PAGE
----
Dear Authors, Now that Last Call for this draft has ended, could you folks take a look at Dale's comments and respond?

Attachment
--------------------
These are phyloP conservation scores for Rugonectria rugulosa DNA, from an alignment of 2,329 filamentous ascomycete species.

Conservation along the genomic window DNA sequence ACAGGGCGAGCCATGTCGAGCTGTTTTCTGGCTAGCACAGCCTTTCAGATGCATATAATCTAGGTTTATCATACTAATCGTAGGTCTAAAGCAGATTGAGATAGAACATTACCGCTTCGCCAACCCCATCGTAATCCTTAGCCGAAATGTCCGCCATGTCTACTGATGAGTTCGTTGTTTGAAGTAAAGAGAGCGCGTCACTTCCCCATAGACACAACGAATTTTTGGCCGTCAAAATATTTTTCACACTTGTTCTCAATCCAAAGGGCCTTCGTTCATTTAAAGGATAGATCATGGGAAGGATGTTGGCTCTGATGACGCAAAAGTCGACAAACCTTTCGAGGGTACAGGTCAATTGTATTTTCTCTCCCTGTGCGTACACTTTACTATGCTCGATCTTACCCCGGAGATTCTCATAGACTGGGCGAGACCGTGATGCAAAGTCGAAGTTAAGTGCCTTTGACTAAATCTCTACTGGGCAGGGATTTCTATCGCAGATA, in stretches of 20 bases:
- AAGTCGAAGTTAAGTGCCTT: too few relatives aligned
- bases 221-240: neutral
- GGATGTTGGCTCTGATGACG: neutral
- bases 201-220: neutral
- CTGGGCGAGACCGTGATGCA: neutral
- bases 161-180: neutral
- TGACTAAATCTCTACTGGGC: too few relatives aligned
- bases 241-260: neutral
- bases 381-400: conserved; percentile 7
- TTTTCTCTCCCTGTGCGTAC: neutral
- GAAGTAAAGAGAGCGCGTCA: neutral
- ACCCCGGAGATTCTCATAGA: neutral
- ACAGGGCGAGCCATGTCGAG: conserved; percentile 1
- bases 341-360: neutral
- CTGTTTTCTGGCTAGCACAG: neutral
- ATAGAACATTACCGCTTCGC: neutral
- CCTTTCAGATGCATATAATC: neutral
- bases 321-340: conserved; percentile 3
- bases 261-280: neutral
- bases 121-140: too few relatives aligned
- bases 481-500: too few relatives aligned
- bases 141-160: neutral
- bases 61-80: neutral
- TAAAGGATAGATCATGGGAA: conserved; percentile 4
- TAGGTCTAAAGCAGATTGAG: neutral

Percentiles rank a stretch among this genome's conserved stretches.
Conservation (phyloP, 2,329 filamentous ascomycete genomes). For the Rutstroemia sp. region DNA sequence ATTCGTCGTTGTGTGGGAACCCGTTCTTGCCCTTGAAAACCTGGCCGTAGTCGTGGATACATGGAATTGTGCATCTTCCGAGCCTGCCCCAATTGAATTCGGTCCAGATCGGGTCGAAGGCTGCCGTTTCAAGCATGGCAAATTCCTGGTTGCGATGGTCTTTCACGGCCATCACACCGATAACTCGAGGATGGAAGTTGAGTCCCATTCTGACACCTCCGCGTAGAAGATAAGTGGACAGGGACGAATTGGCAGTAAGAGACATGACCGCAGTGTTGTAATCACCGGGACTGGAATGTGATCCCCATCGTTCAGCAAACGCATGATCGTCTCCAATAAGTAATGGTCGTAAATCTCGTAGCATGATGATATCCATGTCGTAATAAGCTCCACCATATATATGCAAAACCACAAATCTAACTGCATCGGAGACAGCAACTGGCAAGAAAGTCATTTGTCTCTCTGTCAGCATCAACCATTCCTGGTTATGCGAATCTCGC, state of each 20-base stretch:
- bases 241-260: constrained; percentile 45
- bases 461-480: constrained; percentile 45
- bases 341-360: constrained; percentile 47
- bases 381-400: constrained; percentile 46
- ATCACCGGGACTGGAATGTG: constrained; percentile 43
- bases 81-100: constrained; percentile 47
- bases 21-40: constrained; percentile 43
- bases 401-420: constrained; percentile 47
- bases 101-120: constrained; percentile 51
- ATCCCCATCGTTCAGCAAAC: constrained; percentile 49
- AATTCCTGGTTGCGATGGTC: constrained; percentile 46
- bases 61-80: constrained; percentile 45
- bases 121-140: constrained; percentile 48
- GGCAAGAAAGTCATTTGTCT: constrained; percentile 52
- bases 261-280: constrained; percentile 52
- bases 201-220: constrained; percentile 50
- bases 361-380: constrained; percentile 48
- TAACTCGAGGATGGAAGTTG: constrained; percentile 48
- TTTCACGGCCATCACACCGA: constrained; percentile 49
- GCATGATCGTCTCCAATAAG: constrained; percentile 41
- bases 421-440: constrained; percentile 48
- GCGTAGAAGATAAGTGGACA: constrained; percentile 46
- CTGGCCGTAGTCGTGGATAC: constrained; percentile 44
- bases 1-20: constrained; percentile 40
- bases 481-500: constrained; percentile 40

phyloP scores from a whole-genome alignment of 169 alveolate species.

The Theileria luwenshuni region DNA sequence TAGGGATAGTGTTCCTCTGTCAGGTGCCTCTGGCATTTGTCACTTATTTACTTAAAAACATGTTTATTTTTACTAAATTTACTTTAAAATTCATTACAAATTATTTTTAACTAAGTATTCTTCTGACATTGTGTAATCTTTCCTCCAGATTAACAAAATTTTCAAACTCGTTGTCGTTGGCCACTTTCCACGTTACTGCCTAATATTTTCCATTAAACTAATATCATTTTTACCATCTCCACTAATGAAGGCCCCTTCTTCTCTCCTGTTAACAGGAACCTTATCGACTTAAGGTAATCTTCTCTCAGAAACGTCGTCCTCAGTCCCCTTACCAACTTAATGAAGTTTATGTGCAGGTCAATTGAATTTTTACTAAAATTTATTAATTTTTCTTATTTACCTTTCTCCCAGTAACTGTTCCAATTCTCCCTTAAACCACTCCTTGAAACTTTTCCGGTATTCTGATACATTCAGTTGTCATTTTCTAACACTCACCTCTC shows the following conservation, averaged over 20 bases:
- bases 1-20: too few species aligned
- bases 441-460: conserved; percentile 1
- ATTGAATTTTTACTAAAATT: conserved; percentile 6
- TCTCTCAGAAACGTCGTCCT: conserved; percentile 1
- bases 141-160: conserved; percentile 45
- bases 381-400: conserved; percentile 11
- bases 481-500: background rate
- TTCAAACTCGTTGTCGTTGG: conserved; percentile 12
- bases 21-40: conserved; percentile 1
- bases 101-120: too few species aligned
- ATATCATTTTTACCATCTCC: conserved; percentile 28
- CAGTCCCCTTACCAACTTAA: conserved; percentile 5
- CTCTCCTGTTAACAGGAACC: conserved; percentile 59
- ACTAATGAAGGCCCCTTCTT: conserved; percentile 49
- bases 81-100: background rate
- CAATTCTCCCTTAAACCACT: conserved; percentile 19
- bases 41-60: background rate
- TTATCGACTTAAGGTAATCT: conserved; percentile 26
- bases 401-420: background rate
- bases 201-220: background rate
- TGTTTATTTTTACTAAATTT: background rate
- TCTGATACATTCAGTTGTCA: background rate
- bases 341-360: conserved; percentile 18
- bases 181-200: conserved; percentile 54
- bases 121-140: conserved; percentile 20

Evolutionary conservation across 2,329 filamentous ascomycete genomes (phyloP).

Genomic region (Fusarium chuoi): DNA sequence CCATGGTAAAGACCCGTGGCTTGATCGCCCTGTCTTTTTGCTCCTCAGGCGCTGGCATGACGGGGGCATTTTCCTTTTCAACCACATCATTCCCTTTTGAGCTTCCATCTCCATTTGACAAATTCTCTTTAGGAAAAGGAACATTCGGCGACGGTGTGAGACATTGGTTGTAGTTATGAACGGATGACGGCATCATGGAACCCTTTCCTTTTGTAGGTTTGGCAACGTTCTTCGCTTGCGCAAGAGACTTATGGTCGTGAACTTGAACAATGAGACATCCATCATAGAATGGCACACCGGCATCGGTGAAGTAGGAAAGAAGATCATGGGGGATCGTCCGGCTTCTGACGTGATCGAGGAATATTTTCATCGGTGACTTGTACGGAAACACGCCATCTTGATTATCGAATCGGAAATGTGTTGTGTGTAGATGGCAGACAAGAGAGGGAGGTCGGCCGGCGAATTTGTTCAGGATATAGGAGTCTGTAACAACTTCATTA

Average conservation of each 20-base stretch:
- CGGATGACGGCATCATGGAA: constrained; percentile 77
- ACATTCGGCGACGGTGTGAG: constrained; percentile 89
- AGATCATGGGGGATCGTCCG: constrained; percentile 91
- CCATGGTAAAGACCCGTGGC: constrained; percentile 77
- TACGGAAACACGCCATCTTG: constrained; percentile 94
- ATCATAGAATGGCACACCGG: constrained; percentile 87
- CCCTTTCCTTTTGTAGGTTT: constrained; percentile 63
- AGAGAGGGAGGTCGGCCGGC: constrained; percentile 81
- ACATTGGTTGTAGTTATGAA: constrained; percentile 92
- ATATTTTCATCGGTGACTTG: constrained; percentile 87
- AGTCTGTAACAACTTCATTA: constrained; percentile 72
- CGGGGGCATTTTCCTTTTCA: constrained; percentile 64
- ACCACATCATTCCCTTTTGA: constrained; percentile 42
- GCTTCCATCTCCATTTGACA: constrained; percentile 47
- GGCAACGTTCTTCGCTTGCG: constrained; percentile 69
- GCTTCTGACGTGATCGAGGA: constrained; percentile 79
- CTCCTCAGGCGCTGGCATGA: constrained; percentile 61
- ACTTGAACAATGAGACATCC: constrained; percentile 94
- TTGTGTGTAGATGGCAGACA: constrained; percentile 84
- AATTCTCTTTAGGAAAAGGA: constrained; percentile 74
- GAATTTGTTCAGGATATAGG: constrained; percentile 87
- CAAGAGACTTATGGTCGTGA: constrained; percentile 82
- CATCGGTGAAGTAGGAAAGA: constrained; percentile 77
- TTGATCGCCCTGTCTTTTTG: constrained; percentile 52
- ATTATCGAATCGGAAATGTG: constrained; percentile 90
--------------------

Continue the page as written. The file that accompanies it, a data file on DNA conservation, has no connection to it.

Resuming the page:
Thanks! Spencer, as responsible AD On Mon, Feb 19, 2018 at 11:30 AM, Dale Worley <wor...@ariadne.com> wrote: > Reviewer: Dale Worley > Review result: Ready with Issues > > I am the assigned Gen-ART reviewer for this draft. The General Area > Review Team (Gen-ART) reviews all IETF documents being processed > by the IESG for the IETF Chair. Please treat these comments just > like any other last call comments. > > Document: draft-ietf-tram-stunbis-15 > Reviewer: Dale R. Worley > Review Date: 2018-02-19 > IETF LC End Date: 2018-02-20 > IESG Telechat date: [unknown] > > Summary: > > This draft is on the right track but has open issues, described > in the review. > > Overall, the draft is quite well organized and well written. But > there are a number of open issues that have substantial technical > content. I suspect that the intended design does not have these > issues, and the issues that I see are just where the text hasn't been > fully updated to match the intended design. > > Dale > > ---------------------------------------------------------------------- > > There is an issue that shows up in several places: The NAT may > forward the request using an IP family that is different from the IP > family that it received the request using. This means that the > "source IP family of the request" may depend on whether one is > speaking of the client or the server. The draft is cognizant of this, > and mentions its consequences in sections 6.3.3 and 12. But this also > has consequences for ALTERNATE-SERVER: Section 14.15 says "The IP > address family MUST be identical to that of the source IP address of > the request." even though that family might not be usable by the > client. The draft doesn't seem to explicitly say that this comes from > address-switching by the NAT. It would help if there was a > higher-level discussion of this matter, pointing to the various > consequences. > > The text contains these references to SHA algorithms (that it does not > itself define). Some should be corrected: > > HMAC-SHA1 > HMAC-SHA-1 > should be HMAC-SHA1 per RFC 2104 > HMAC-SHA256 > HMAC-SHA-256 > should be HMAC-SHA256 per RFC 6151, but HMAC-SHA-256 per RFC 6151! > SHA1 > SHA-1 > It appears that the proper name of this function is SHA-1. > SHA256 > SHA-256 > NIST calls this algorithm SHA-256. > > 3. Terminology > > This section needs to be updated to reference RFC 8174. > > 4. Definitions > > Although the definitions of STUN Client and STUN Server mention that > they receive responses and requests (respectively), they don't mention > that they also receive indications. > > 5. STUN Message Structure > > All STUN messages MUST start with a 20-byte header followed by zero > or more Attributes. > > It would be clearer, I think, to say "All STUN messages comprise a > 20-byte header followed by zero or more Attributes." > > 6.2.2. Sending over TCP or TLS-over-TCP > > The client MAY send multiple transactions over a single TCP (or TLS- > over-TCP) connection, and it MAY send another request before > receiving a response to the previous. > > s/the previous./the previous request./ > > This section should also state whether or not a server is allowed to > provide responses in a different order than it received the requests, > if it receives further requests before sending a response. > > o if multiplexing other application protocols over that port, has > finished using that other application, and > > s/that other application/that other protocol/ > > 6.3.4. Processing an Error Response > > o If the error code is 300 through 399, the client SHOULD consider > the transaction as failed unless the ALTERNATE-SERVER extension is > being used. See Section 10. > > This syntax binds "section 10" to the entire preceding sentence, whose > topic is error codes 300-399, whereas "section 10" only applies to > ALTERNATE-SERVER. A better syntax would be > > o If the error code is 300 through 399, the client SHOULD consider > the transaction as failed unless the ALTERNATE-SERVER extension > (Section 10) is being used. > > 9.2. Long-Term Credential Mechanism > > Note that the long-term credential mechanism cannot be used to > protect indications, since indications cannot be challenged. Usages > utilizing indications must either use a short-term credential or omit > authentication and message integrity for them. > > Alternatively, if there has been a recent request transaction between > the client and the server, then a nonce have been established, and an > indication can be sent securely using the long-term mechanism. > (Although there is no mechanism for signaling if the nonce has become > stale.) It seems to me plausible that some usage may wish to exploit > this possibility. > > 9.2.1. Bid Down Attack Prevention > > To indicate that it supports this specification, a server MUST > prepend the NONCE attribute value with the character string composed > of "obMatJos2" concatenated with the Base64 [RFC4648] encoding of the > 24 bit STUN Security Features as defined in Section 17.1. > > It might be informative to note that the encoding of the security > features is always four characters long: > s/the Base64 [RFC4648] encoding/the (4 character) Base64 [RFC4648] > encoding/ > > 9.2.2. HMAC Key > > The structure of the key when used with long-term credentials > facilitates deployment in systems that also utilize SIP. Typically, > SIP systems utilizing SIP's digest authentication mechanism do not > actually store the password in the database. > > Presumably there should be an explicit reference [RFC3261] here. > > 9.2.3. Forming a Request > > This section defines "first request from the client to the server" as > being "identified by its IP address and port". However in section > 126.96.36.199, "the server" is "identified by hostname, if the DNS > procedures of Section 8 are used, else IP address if not". These are > not the same, and presumably need to be aligned on the correct > definition. (And perhaps one section can simply refer to the > definition in the other section.) Alternatively, they may be intended > to be different, in which case the text needs to be clarified and also > warn the reader. > > 188.8.131.52. First Request > > In other words, the very first request is sent [...] > > It seems better style to omit "very", given that "first request" has a > specific meaning. > > 9.2.4. Receiving a Request > > The > server MUST ensure that the same NONCE cannot be selected for > clients that use different source IP addresses, different source > ports, or both different source IP addresses and source ports. > > It seems clearer to phrase this condition "The server MUST NOT choose > the same NONCE for two requests unless they have the same source IP > address and port." > > o If the NONCE attribute starts with the "nonce cookie" with the > STUN Security Feature "Password algorithm" bit set to 1 but > PASSWORD-ALGORITHMS does not match the value sent in the response > that sent this NONCE, then the server MUST generate an error > response with an error code of 400 (Bad Request). > > o If the NONCE attribute starts with the "nonce cookie" with the > STUN Security Feature "Password algorithm" bit set to 1 but the > request contains neither PASSWORD-ALGORITHMS nor PASSWORD- > ALGORITHM, then the request is processed as though PASSWORD- > ALGORITHM were MD5 (Note that if the original PASSWORD-ALGORITHMS > attribute did not contain MD5, this will result in a 400 Bad > Request in a later step below). > > o If the NONCE attribute starts with the "nonce cookie" with the > STUN Security Feature "Password algorithm" bit set to 1 but only > one of PASSWORD-ALGORITHM or PASSWORD-ALGORITHMS is present, then > the server MUST generate an error response with an error code of > 400 (Bad Request). > > o If the NONCE attribute starts with the "nonce cookie" with the > STUN Security Feature "Password algorithm" bit set to 1 but > PASSWORD-ALGORITHM does not match one of the entries in PASSWORD- > ALGORITHMS, then the server MUST generate an error response with > an error code of 400 (Bad Request). > > Given these cases all include one long condition, it seems like it > would be clearer if they were grouped and the condition factored out: > > o If the NONCE attribute starts with the "nonce cookie" with the > STUN Security Feature "Password algorithm" bit set to 1, the > server performs these checks in the order specified: > > * If PASSWORD-ALGORITHMS does not match the value sent in the > response > that sent this NONCE, then the server MUST generate an error > response with an error code of 400 (Bad Request). > > * If the request contains neither PASSWORD-ALGORITHMS nor PASSWORD- > ALGORITHM, then the request is processed as though PASSWORD- > ALGORITHM were MD5 (Note that if the original PASSWORD-ALGORITHMS > attribute did not contain MD5, this will result in a 400 Bad > Request in a later step below). > > * If > only one of PASSWORD-ALGORITHM or PASSWORD-ALGORITHMS is present, > then > the server MUST generate an error response with an error code of > 400 (Bad Request). > > * If PASSWORD-ALGORITHM does not match one of the entries in > PASSWORD- > ALGORITHMS, then the server MUST generate an error response with > an error code of 400 (Bad Request). > > This could be further shortened and clarified by using the negation of > the condition we desire: > > o If the NONCE attribute starts with the "nonce cookie" with the > STUN Security Feature "Password algorithm" bit set to 1, the > server performs these checks in the order specified: > > * If the request contains neither PASSWORD-ALGORITHMS nor PASSWORD- > ALGORITHM, then the request is processed as though PASSWORD- > ALGORITHM were MD5 (Note that if the original PASSWORD-ALGORITHMS > attribute did not contain MD5, this will result in a 400 Bad > Request in a later step below). > > * Otherwise, unless (1) PASSWORD-ALGORITHM and > PASSWORD-ALGORITHMS are both present, (2) PASSWORD-ALGORITHMS > matches the value sent in the response that sent this NONCE, > and (3) PASSWORD-ALGORITHM matches one of the entries in > PASSWORD-ALGORITHMS, the server MUST generate an error > response with an error code of 400 (Bad Request). > > -- > > Servers can > invalidate nonces in order to provide additional security. > > It's not clear what "invalidate" means here. The text has been > talking about nonces expiring, which suggests that it is not a process > that the server actively causes at the time the nonce becomes invalid, > but "invalidate" suggests that the server causes it at the moment of > invalidation. > > See Section 4.3 of [RFC7616] for guidelines. > > There is no section 4.3 in RFC 7616. > > 9.2.5. Receiving a Response > > If the test succeeds and the "nonce cookie" has > the STUN Security Feature "Username anonymity" bit set to 1 but no > USERHASH attribute is present, then the client MUST NOT retry the > request with a new transaction. > > I can find no reference to the server sending USERHASH in a response, > so I don't understand what this means. I think what was intended is > "... is set to 1, then the client MUST NOT retry the request using the > USERHASH attribute." But that requirement seems to be stated in the > next paragraph: > > If the response is an error response with an error code of 401 > (Unauthenticated), the client SHOULD retry the request with a new > transaction. [...] > If the "nonce cookie" was present and had > the STUN Security Feature "Username anonymity" bit set to 1 then the > USERHASH attribute MUST be used, else the USERNAME attribute MUST be > used. > > -- > > For all other responses, if the NONCE attribute > starts with the "nonce cookie" with the STUN Security Feature "User > anonymity" bit set to 1 but USERHASH is not present, the response > MUST be ignored. > > As above. > > The above texts suggest that there is, or was, an intention that the > server would reflect back the USERHASH value in responses. But > checking all the mentions of "USERHASH", I can find no text saying > that USERHASH will ever appear in responses. This design decision > needs to be verified and the text updated correspondingly. > > If the response is an error response with an error code of 400, and > does not contains either MESSAGE-INTEGRITY or MESSAGE-INTEGRITY- > SHA256 attribute then the response MUST be discarded, as if it was > never received. This means that retransmits, if applicable, will > continue. > > Some responses generated according to this specification will not pass > the above check. E.g., from section 9.2.4 item 2: > > o If the message contains a MESSAGE-INTEGRITY or a MESSAGE- > INTEGRITY-SHA256 attribute, but is missing either the USERNAME or > USERHASH, REALM, or NONCE attribute, the server MUST generate an > error response with an error code of 400 (Bad Request). This > response SHOULD NOT include a USERNAME, USERHASH, NONCE, or REALM. > The response cannot contain a MESSAGE-INTEGRITY or MESSAGE- > INTEGRITY-SHA256 attribute, as the attributes required to generate > them are missing. > > How does the client effectively receive the error response in this > situation? > > 10. ALTERNATE-SERVER Mechanism > > To be clearer, the first paragraph should mention that the > ALTERNATE-SERVER attribute carries an IP address, not a domain name > (see section 14.15). In particular, that disambiguates the test for > "same server" in the last paragraph. > > The error response > message MAY be authenticated; however, there are uses cases for > ALTERNATE-SERVER where authentication of the response is not possible > or practical. > > s/uses cases/use cases/ > > If the client has been redirected to a > server on which it has already tried this request within the last > five minutes, [...] > > It is a little more formal to say "to a server to which it has already > sent this request ...". > > 11. Backwards Compatibility with RFC 3489 > > Any STUN request or indication > without the magic cookie (see Section 6 of [RFC5389]) over DTLS MUST > always result in an error. > > The meaning is clear, but in this document, "error" seems to be > limited to error responses. Perhaps better is: > > Any STUN request or indication > without the magic cookie (see Section 6 of [RFC5389]) over DTLS MUST > be considered invalid: requests MUST generate error responses and > indications MUST be ignored. > > Also, what error code should be used? > > 13. STUN Usages > > A usage would also define: > > I'm sure you don't want to use the subjunctive mood here, so perhaps > s/would/will/. OTOH, you might want to s/would/must/, or "A usage > also defines:" to parallel the first sentence of the paragraph. > > 14. STUN Attributes > > Note that there is an important ordering restriction on attributes: > the attributes MESSAGE-INTEGRITY, MESSAGE-INTEGRITY-SHA256, and > FINGERPRINT must, if present, appear finally and in that order. There > also seems to be a rule that any attributes which follow one of these > attributes in violation of that rule MUST be ignored. > > This is described in those attribute definitions, but it's a global > constraint in the use of attributes, and I think should be pointed out > at this level of the specification. > > I'm nervous about the "must be ignored" rule, as it becomes a little > complicated to do the processing right in all cases. Perhaps it would > be better to declare that any such violation invalidates the message > instead? > > 14.3. USERNAME > > The value of USERNAME is a variable-length value. > > This doesn't actually say what the value is. Better: > > The value of USERNAME is a variable-length value containing the > authentication username. > > 14.5. MESSAGE-INTEGRITY > > Since it uses the SHA1 hash, the HMAC will be > at 20 bytes. > > I think "at" should be omitted. > > The text used as input to HMAC is the STUN message, including the > header, up to and including the attribute preceding the MESSAGE- > INTEGRITY attribute. With the exception of the MESSAGE-INTEGRITY- > SHA256 and FINGERPRINT attributes, which appear after MESSAGE- > INTEGRITY, agents MUST ignore all other attributes that follow > MESSAGE-INTEGRITY. > > This paragraph is troublesome. The matter of attribute ordering is > discussed above under section 14. But the description of calculating > the MAC disagrees with the description in the fourth paragraph. My > suspicion is that the fourth paragraph is correct. My choice would be > to omit this paragraph and leave its topics to be dealt with > elsewhere. > > Based on the rules above, the hash used to construct MESSAGE- > INTEGRITY includes the length field from the STUN message header. > Prior to performing the hash, the MESSAGE-INTEGRITY attribute MUST be > inserted into the message (with dummy content). The length MUST then > be set to point to the length of the message up to, and including, > the MESSAGE-INTEGRITY attribute itself, but excluding any attributes > after it. Once the computation is performed, the value of the > MESSAGE-INTEGRITY attribute can be filled in, and the value of the > length in the STUN header can be set to its correct value -- the > length of the entire message. Similarly, when validating the > MESSAGE-INTEGRITY, the length field should be adjusted to point to > the end of the MESSAGE-INTEGRITY attribute prior to calculating the > HMAC. Such adjustment is necessary when attributes, such as > FINGERPRINT, appear after MESSAGE-INTEGRITY. > > I would rephrase this slightly, borrowing from the second paragraph: > > The text used as input to HMAC is the STUN message, up to and > including the MESSAGE-INTEGRITY attribute. The length field of the > STUN message header is adjusted to point to the end of the > MESSAGE-INTEGRITY attribute. The value of the MESSAGE-INTEGRITY > attribute is set to the dummy value ***. > > Once the computation is performed, the value of the > MESSAGE-INTEGRITY attribute is filled in, and the value of the > length in the STUN header is set to its correct value -- the > length of the entire message. Similarly, when validating the > MESSAGE-INTEGRITY, the length field must be adjusted to point to > the end of the MESSAGE-INTEGRITY attribute and the value of the > attribute set to *** prior to calculating the > HMAC. Such adjustment is necessary when attributes, such as > FINGERPRINT, appear after MESSAGE-INTEGRITY. > > Also, the text doesn't specify what the "dummy content" is! > > 14.6. MESSAGE-INTEGRITY-SHA256 > > This section has the same problems regarding the HMAC calculation as > section 14.5. > > The discussion of truncation seems to assume that the reader already > fully understands the concept. Better would be to explain it > explicitly, since that doesn't take more words: > > The MESSAGE-INTEGRITY-SHA256 attribute can be present in any STUN > message type. The MESSAGE-INTEGRITY-SHA256 attribute contains an > initial portion of the HMAC-SHA-256 [RFC2104] of the STUN message. > The value will be at most 32 bytes and MUST be a positive multiple > of 4 bytes. The value must be the full 32 bytes unless the STUN > usage explicitly specifies that truncation is allowed. Usages may > specify a minimum length longer than 4 bytes. > > 14.7. FINGERPRINT > > The FINGERPRINT attribute MAY be present in all STUN messages. The > value of the attribute is computed as the CRC-32 of the STUN message > up to (but excluding) the FINGERPRINT attribute itself, [...] > > Note that unlike the MESSAGE-INTEGRITY attributes, the FINGERPRINT > calculation does not prepare the text by adjusting the Length field of > the header. Verify that this is what is intended and perhaps mention > it explicitly. > > [...] up to (but excluding) the FINGERPRINT attribute itself, XOR'ed > with > the 32-bit value 0x5354554e (the XOR helps in cases where an > application packet is also using CRC-32 in it). > > This is awkward. Perhaps unpack it into: > > The value of the attribute is computed as the CRC-32 of the STUN > message up to (but excluding) the FINGERPRINT attribute itself, > XOR'ed with the 32-bit value 0x5354554e. (The XOR operation > ensures that the FINGERPRINT test will not report a false positive > on a packet containing a CRC-32 generated by an application > protocol.) > > 14.8. ERROR-CODE > > The Reserved bits SHOULD be 0, and are for alignment on 32-bit > boundaries. Receivers MUST ignore these bits. The Class represents > the hundreds digit of the error code. The value MUST be between 3 > and 6. The Number represents the error code modulo 100, and its > value MUST be between 0 and 99. > > How is Number encoded? I suspect that binary is intended, but it is > an 8-bit field holding a two-digit decimal number, and so might > plausibly be encoded as two nibbles containing the two digits. > > 14.9. REALM > > Presence in certain > error responses indicates that the server wishes the client to use a > long-term credential for authentication. > > I think you mean s/a long-term credential/a long-term credential in > that realm/. > > 14.10. NONCE > > Note that this means that the NONCE attribute will not contain > actual quote characters. > > More exactly, "will not contain the surrounding quote characters". > > But some thought should be given to using the same wording in 14.9 and > 14.10. > > 14.11. PASSWORD-ALGORITHMS > > The parameters start with the actual length of the > parameters as a 16-bit value, followed by the parameters that are > specific to each algorithm. > > "actual length" should be "length (prior to padding)". > > 14.12. PASSWORD-ALGORITHM > > The parameters starts with the actual length of the > parameters as a 16-bit value, followed by the parameters that are > specific to the algorithm. > > "actual length" should be "length (prior to padding)". > > 15.1.2. Inside Attacks > > Fortunately, STUN > requests can be processed statelessly by a server, making such > attacks hard to launch. > > Actually, such attacks are easy to launch, but "hard to launch > effectively". > > This attack is mitigated by ingress source address filtering. > > I would help to explain who is filtering and on what basis to > implement this mitigation. > > 15.2.4. Attack IV: Eavesdropping > > In this attack, the attacker forces the client to use a reflexive > address that routes to itself. > > "itself" usually refers to the subject of the verb in its clause, > which is "address". But I think "attacker" is intended, in which case > you can phrase it "that routes to the attacker itself". > > 17.1. STUN Security Features Registry > > New Security Features are assigned by a Standard Action [RFC8126]. > > s/Standard Action/Standards Action/ per RFC 8u126 section 4.9. > > 17.3.2. New Attributes > > 0xXXXX: PASSSORD-ALGORITHMS > > s/PASSSORD/PASSWORD/ > > 17.5. Password Algorithm Registry > > I think you want to title this registry "Stun password algorithm registry". > > 17.6. STUN UDP and TCP Port Numbers > > This section should state that it is updating "Service Name and > Transport Protocol Port Number Registry". > > 18. Changes since RFC 5389 > > The following items should contain proper references to the mentioned RFCs: > > o Added support for DTLS-over-UDP (RFC 6347). > > o Aligned the RTO calculation with RFC 6298. > > o Added support for STUN URI (RFC 7064). > > o Updated the PRECIS support to RFC 8265. > > [END] > > >